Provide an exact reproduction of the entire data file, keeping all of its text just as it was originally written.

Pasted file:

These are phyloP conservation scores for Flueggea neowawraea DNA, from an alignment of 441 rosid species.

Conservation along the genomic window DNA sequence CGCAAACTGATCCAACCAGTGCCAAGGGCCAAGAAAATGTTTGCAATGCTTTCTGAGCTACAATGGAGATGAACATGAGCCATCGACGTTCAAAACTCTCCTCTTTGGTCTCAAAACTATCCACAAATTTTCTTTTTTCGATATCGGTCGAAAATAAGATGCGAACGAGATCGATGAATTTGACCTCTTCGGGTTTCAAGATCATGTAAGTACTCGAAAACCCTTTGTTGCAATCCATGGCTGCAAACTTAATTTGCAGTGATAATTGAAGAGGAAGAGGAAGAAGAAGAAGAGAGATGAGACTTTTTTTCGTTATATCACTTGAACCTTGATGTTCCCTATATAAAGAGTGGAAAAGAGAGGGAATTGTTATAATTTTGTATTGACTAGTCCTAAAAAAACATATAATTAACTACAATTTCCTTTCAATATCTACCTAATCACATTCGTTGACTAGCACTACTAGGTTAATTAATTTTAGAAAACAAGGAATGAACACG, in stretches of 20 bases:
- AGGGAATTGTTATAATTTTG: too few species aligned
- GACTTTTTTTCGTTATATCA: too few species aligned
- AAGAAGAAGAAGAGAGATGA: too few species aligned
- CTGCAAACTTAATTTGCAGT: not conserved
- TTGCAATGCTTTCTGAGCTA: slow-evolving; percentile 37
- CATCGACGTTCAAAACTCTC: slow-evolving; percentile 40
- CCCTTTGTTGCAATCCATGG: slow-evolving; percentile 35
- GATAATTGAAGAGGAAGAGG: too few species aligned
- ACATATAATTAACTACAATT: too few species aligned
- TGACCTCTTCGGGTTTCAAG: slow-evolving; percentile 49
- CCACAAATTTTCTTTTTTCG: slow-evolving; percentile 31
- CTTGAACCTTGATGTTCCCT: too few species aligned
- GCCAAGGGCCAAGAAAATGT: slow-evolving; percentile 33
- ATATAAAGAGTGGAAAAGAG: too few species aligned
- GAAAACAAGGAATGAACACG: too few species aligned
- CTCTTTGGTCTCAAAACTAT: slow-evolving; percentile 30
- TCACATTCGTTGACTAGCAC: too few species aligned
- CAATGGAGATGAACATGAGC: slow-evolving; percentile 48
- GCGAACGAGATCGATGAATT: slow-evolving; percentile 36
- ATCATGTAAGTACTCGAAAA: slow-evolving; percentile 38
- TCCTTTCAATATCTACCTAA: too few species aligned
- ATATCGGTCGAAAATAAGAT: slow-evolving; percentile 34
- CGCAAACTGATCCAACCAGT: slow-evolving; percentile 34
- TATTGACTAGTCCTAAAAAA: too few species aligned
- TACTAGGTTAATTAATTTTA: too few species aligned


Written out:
These are phyloP conservation scores for Flueggea neowawraea DNA, from an alignment of 441 rosid species.

Conservation along the genomic window DNA sequence CGCAAACTGATCCAACCAGTGCCAAGGGCCAAGAAAATGTTTGCAATGCTTTCTGAGCTACAATGGAGATGAACATGAGCCATCGACGTTCAAAACTCTCCTCTTTGGTCTCAAAACTATCCACAAATTTTCTTTTTTCGATATCGGTCGAAAATAAGATGCGAACGAGATCGATGAATTTGACCTCTTCGGGTTTCAAGATCATGTAAGTACTCGAAAACCCTTTGTTGCAATCCATGGCTGCAAACTTAATTTGCAGTGATAATTGAAGAGGAAGAGGAAGAAGAAGAAGAGAGATGAGACTTTTTTTCGTTATATCACTTGAACCTTGATGTTCCCTATATAAAGAGTGGAAAAGAGAGGGAATTGTTATAATTTTGTATTGACTAGTCCTAAAAAAACATATAATTAACTACAATTTCCTTTCAATATCTACCTAATCACATTCGTTGACTAGCACTACTAGGTTAATTAATTTTAGAAAACAAGGAATGAACACG, in stretches of 20 bases:
- AGGGAATTGTTATAATTTTG: too few species aligned
- GACTTTTTTTCGTTATATCA: too few species aligned
- AAGAAGAAGAAGAGAGATGA: too few species aligned
- CTGCAAACTTAATTTGCAGT: not conserved
- TTGCAATGCTTTCTGAGCTA: slow-evolving; percentile 37
- CATCGACGTTCAAAACTCTC: slow-evolving; percentile 40
- CCCTTTGTTGCAATCCATGG: slow-evolving; percentile 35
- GATAATTGAAGAGGAAGAGG: too few species aligned
- ACATATAATTAACTACAATT: too few species aligned
- TGACCTCTTCGGGTTTCAAG: slow-evolving; percentile 49
- CCACAAATTTTCTTTTTTCG: slow-evolving; percentile 31
- CTTGAACCTTGATGTTCCCT: too few species aligned
- GCCAAGGGCCAAGAAAATGT: slow-evolving; percentile 33
- ATATAAAGAGTGGAAAAGAG: too few species aligned
- GAAAACAAGGAATGAACACG: too few species aligned
- CTCTTTGGTCTCAAAACTAT: slow-evolving; percentile 30
- TCACATTCGTTGACTAGCAC: too few species aligned
- CAATGGAGATGAACATGAGC: slow-evolving; percentile 48
- GCGAACGAGATCGATGAATT: slow-evolving; percentile 36
- ATCATGTAAGTACTCGAAAA: slow-evolving; percentile 38
- TCCTTTCAATATCTACCTAA: too few species aligned
- ATATCGGTCGAAAATAAGAT: slow-evolving; percentile 34
- CGCAAACTGATCCAACCAGT: slow-evolving; percentile 34
- TATTGACTAGTCCTAAAAAA: too few species aligned
- TACTAGGTTAATTAATTTTA: too few species aligned